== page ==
ASTANA, Kazakhstan — Heads of state flying to Kazakhstan's showpiece capital for a security summit this week will be met with fanfare as Astana shrugs off critics of its year at the helm of Europe's top security and rights watchdog.
U.S. Secretary of State Hillary Clinton is expected at the Organization for Security and Cooperation in Europe's first summit since 1999, the crowning achievement of Kazakhstan's year as the first former Soviet republic to chair the 56-nation body.
The OSCE says it aims to address urgent problems such as terrorism and trafficking of drugs, weapons and people, as well as protracted conflicts in the Eurasian region and Afghanistan.
The Astana summit on Wednesday and Thursday is also a source of pride for Kazakh President Nursultan Nazarbayev, who has run his oil-rich country for more than 20 years and is keen to display his brainchild — the fast-rising capital on the windswept steppe.
"First and foremost, the OSCE summit is a foreign policy advertisement project and President Nazarbayev's personal public relations project," said political analyst Dosym Satpayev.
"He is very ambitious and is keen to position himself not as a regional but, rather, a world leader," he said. "The presentation of the new capital — the president's pet and pricey toy — also means great promotion for him personally."
The OSCE has not held a heads of state summit since its Istanbul meeting 11 years ago. A spokeswoman for the Vienna-based body said members would discuss the reaffirmation of the OSCE's key commitments to regional security.
President Dmitry Medvedev will attend, the Kremlin said. German Chancellor Angela Merkel and European Council President Herman Van Rompuy are also expected in Astana.
The leaders of Azerbaijan and Armenia are expected to attend and may discuss a long-awaited peace deal for the breakaway region of Nagorno-Karabakh.
Amid unprecedented security measures, Kazakh television and print media have posted splashy advertisements of the summit, calling it "a great achievement of all people of Kazakhstan."
But, souring the official pomp, human rights bodies say Kazakhstan has reneged on democracy and rights commitments that it promised to implement during its year as chair of a group dedicated to democratic progress as well as security.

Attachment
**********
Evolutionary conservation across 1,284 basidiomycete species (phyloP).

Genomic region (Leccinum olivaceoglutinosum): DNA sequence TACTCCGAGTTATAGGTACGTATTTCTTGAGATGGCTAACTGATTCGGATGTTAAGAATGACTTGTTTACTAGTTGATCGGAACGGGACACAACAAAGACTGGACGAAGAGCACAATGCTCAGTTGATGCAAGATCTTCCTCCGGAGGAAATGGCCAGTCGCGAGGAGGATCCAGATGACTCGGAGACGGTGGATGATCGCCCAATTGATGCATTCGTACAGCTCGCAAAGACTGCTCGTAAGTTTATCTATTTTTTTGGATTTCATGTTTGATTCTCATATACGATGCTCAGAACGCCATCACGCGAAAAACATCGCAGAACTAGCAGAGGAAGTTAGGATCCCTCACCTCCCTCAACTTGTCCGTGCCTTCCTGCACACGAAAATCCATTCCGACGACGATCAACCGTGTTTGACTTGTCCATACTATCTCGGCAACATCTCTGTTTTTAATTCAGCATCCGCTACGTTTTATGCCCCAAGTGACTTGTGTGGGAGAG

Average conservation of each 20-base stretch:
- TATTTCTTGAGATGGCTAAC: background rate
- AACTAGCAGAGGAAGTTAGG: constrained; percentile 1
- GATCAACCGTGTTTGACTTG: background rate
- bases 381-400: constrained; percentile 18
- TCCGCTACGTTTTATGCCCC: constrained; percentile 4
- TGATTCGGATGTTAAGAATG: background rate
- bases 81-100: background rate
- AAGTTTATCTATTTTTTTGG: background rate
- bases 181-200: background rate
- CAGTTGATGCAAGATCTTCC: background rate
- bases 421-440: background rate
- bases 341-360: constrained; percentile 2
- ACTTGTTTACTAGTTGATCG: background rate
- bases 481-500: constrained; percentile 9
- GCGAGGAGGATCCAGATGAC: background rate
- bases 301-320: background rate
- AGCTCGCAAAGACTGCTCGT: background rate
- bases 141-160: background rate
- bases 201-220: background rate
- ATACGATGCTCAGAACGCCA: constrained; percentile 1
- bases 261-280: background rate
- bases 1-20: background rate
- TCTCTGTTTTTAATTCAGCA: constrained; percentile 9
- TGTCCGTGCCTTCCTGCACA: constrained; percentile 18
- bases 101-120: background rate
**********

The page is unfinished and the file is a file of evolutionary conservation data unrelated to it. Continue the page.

"We are deeply convinced that Kazakhstan has not made good on all those obligations which it undertook when acquiring the right to chair the OSCE," said Vyacheslav Abramov, deputy head of the U.S.-based rights watchdog Freedom House.
"No progress has been made in any of the spheres in which Kazakhstan pledged to conduct democratic reforms," he said.
Criticism of Nazarbayev remains taboo at home. The parliament this year adopted a law that bestows upon him "Leader of the Nation" status and toughens punishment for insulting his dignity in public or for desecrating his pictures.
The veteran leader neither signed the law nor vetoed it.
Last year, Nazarbayev endorsed a bill allowing officials to block Internet sites containing information deemed illegal. At least one journalist and one human rights activist are in jail, while authorities have closed or fined some critical newspapers.
Officials respond that Nazarbayev's rule is softer than that in other Central Asian states. They say the country has preserved political stability and multinational harmony in a region where Islamist militancy and ethnic violence is rife.
Higher living standards are also cited by the leaders of Central Asia's largest economy and oil producer. Nazarbayev has overseen more than $150 billion in foreign investment and implemented textbook reforms of banks and the pension system.
Kazakh Foreign Ministry spokesman Roman Vasilenko said the West had not called Astana's democratic credentials into question. Only the speed of democratic change has been debated.
"The two principles of Kazakhstan's approach are: 'Economics first, politics second' and 'Evolution, not revolution,'" he said. "As we have seen, these sane and justified principles have ensured our country's stability and economic growth.
"We in Kazakhstan believe that you can't build a democracy on an empty stomach."